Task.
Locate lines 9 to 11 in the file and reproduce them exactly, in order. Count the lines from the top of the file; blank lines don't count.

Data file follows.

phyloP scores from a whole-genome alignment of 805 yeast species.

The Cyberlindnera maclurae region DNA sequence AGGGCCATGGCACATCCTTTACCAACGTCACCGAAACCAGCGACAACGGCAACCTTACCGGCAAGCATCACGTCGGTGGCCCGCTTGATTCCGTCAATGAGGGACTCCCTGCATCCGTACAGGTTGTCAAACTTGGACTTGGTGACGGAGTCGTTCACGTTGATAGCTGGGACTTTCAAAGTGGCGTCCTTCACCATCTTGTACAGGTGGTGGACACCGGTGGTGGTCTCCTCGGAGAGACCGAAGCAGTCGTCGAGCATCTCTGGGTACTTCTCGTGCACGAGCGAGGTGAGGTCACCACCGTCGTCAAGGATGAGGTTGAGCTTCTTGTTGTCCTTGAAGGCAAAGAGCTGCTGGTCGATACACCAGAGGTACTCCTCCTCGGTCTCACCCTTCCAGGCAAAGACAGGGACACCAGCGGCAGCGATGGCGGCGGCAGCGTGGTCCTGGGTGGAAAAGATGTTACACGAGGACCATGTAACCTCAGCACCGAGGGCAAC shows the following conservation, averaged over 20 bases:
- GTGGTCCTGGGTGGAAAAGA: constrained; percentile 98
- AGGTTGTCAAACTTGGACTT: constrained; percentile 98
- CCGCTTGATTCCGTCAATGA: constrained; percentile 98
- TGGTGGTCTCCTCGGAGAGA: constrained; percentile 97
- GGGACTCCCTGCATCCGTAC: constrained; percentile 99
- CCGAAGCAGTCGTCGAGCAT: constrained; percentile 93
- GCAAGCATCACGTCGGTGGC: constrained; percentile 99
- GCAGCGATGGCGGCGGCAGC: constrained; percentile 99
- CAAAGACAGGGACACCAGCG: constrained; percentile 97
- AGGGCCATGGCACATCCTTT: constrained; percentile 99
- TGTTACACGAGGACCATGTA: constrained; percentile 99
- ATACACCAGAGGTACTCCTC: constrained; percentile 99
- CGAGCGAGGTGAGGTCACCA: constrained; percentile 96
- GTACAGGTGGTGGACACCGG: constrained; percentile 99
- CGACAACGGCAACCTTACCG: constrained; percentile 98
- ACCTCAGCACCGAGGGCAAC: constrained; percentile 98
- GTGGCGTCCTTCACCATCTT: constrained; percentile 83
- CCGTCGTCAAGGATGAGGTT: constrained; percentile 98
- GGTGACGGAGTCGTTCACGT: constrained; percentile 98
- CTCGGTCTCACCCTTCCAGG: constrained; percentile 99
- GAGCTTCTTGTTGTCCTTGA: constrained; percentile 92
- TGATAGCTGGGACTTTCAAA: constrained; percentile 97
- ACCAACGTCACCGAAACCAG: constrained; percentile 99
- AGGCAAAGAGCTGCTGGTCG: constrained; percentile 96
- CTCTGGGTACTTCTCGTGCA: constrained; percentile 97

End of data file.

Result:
- GCAAGCATCACGTCGGTGGC: constrained; percentile 99
- GCAGCGATGGCGGCGGCAGC: constrained; percentile 99
- CAAAGACAGGGACACCAGCG: constrained; percentile 97